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Essential Knowledge About Language and Race

May 25, 2022

Essential Knowledge About Language and Race


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This blog post is the third of three in Lifting Every Voice: Valuing Black Language and Culture in Classrooms, a Reading Opens the World series. It is adapted from an American Educator article of the same name. Read the first and second posts. 

Register for the three Share My Lesson webinars the authors of this piece are giving.

Educators and students who come from different racial, ethnic, regional, and cultural backgrounds may feel unaware of, uncertain about, confused by, or even resistant to understanding each other’s linguistic and cultural practices. Serious cultural and academic misunderstandings may arise between educators who use standardized English and students who use African American English—particularly when each person assumes that they understand and are understood by the other.

For these reasons, it is critical for educators to understand the language patterns that students bring with them into the classroom to best help all students attain academic success. African American English is a complete linguistic system, and educators must have information about its specific features and understand how these features manifest in educational settings. [Note: read the full article for some common characteristics of African American English and their educational implications]. 

Knowledge of how and why specific language variations appear in students’ oral reading and writing is invaluable when teaching and assessing students who speak African American English because features of this variety will often appear in students’ speech, oral reading, and written work. It is critical, however, that educators avoid shaming students for their language variation or disproportionately penalizing them for the presence of language variants in their speech, oral reading, and written work.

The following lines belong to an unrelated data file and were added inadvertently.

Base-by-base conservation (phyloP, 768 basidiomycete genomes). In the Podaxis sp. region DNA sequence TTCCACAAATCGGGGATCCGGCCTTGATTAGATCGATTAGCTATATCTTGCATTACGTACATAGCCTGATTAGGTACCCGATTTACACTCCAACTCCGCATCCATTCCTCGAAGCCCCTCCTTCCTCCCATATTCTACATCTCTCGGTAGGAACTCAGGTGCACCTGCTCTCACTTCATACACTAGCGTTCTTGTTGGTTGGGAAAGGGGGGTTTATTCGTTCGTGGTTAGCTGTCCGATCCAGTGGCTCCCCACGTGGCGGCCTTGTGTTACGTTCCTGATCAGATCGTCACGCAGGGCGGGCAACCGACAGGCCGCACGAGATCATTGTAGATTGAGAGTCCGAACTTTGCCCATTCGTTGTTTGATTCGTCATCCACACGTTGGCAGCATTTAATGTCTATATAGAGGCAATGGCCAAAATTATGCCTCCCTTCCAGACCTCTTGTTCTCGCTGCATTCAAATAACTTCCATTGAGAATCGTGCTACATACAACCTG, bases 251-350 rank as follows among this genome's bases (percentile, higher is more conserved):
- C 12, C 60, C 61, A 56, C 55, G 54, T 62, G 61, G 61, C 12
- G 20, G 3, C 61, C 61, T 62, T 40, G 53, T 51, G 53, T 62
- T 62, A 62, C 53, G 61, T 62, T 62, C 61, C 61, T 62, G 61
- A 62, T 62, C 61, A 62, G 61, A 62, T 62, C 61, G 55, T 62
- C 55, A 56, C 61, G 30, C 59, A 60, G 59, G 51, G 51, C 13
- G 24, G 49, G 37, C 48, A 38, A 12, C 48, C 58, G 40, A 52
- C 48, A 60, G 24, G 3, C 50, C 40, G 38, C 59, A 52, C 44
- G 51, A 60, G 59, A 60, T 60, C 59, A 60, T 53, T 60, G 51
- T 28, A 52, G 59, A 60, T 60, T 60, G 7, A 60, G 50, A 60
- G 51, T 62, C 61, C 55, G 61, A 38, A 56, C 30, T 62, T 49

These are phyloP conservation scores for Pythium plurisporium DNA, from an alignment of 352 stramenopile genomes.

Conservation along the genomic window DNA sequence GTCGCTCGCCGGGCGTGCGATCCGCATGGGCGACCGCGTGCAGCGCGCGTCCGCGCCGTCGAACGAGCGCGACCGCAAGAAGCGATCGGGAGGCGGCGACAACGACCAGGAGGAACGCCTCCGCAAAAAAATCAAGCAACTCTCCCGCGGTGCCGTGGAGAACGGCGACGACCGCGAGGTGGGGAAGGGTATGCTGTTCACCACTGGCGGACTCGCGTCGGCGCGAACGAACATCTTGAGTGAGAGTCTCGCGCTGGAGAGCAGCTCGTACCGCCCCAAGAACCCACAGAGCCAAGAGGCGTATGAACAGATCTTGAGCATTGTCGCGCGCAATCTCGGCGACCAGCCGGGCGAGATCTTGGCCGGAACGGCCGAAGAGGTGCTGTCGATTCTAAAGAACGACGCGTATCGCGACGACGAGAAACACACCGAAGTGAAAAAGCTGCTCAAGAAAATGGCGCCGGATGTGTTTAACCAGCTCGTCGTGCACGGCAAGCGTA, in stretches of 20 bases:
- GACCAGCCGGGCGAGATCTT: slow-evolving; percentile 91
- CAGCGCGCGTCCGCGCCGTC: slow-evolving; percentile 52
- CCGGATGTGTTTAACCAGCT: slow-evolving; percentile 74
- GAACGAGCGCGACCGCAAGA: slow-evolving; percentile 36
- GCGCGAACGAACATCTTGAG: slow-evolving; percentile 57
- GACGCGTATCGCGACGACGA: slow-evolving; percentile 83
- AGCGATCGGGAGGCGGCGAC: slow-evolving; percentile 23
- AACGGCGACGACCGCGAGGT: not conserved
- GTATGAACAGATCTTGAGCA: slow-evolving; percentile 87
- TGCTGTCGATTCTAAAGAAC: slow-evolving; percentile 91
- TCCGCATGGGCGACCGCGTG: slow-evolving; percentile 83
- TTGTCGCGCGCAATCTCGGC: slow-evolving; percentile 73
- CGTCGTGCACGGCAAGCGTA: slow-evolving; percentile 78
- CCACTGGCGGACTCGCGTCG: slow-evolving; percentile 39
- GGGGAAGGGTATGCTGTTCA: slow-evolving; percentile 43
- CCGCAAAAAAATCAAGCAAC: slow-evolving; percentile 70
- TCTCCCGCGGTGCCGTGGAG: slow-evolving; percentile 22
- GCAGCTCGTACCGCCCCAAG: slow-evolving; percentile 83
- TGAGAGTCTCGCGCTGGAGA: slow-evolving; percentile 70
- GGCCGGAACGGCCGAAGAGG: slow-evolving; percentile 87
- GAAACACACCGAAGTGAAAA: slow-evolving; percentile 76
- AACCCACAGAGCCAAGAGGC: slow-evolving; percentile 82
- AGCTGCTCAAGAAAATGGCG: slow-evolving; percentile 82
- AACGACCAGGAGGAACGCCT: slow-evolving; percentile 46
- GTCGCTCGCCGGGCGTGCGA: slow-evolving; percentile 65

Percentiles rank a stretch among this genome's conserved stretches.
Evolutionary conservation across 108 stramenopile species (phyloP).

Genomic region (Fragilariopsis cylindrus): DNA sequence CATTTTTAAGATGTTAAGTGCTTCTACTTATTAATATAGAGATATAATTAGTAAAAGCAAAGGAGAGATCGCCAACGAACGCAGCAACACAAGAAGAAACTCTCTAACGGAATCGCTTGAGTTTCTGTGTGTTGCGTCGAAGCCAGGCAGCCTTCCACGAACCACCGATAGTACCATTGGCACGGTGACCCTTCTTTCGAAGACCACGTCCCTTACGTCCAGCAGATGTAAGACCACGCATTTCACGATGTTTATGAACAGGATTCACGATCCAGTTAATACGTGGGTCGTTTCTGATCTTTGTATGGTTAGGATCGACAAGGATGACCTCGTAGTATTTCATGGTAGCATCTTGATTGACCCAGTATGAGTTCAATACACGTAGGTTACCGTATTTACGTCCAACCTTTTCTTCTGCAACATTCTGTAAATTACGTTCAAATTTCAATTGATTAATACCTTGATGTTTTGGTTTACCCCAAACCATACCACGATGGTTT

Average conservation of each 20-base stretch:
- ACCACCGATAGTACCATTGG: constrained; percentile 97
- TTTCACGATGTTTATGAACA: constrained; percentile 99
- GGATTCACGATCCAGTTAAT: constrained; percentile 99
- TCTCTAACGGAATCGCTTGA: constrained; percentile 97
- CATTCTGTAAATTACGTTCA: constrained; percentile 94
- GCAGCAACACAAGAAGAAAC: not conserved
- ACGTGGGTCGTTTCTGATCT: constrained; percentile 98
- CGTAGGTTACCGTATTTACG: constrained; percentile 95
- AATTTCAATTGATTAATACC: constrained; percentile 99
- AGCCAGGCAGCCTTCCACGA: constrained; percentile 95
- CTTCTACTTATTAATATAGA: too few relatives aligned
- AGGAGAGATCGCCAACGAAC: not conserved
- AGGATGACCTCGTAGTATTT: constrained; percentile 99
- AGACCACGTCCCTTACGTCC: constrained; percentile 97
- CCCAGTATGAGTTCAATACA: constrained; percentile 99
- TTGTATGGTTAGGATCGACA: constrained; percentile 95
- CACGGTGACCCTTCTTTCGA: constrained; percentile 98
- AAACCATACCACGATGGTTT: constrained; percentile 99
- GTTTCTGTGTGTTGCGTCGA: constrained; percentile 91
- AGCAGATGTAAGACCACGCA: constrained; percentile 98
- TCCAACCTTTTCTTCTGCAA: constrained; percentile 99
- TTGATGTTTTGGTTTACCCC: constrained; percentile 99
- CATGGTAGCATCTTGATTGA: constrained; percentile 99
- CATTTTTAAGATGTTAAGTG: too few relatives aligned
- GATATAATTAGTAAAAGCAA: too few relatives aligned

When pointing out places where students’ use of grammar diverges from the norms and conventions of standardized English, it is important to consider whether these grammatical “errors” might actually be rooted in students’ use of a language pattern characteristic of African American English. If so, it is important to explain both linguistic patterns to the student. This entails guiding the student to recognize where and how their usage is influenced by African American English and, while acknowledging and appreciating this language variation, also comparing and contrasting it to standardized English.1  

The sounds of English involve intonation, pitch, rhythm, stress, and volume, or what linguists refer to as prosody, and they can vary between African American and standardized English. For example, in standardized English, the absence of a rise at the end of a question can be used to signal disengagement, disinterest, and disrespect. This is not the case in African American English, as speakers of this variety may equally produce questions with rising, flat, or falling intonation patterns. 

Intonation matters in school and everyday interactions because it is directly tied to comprehension. It is also often implicitly tied to notions of politeness, friendliness, and enthusiasm that are embedded in school culture—and that are closely aligned to the cultural practices of a majority white and female educator population in the United States.

The lack of melodic variation in the voices of Black students, especially male students, is often misinterpreted in a negative light and may be infused with perceptions of emotions that students do not mean to convey. As a result, students who use African American English may be improperly evaluated academically, socially, and emotionally.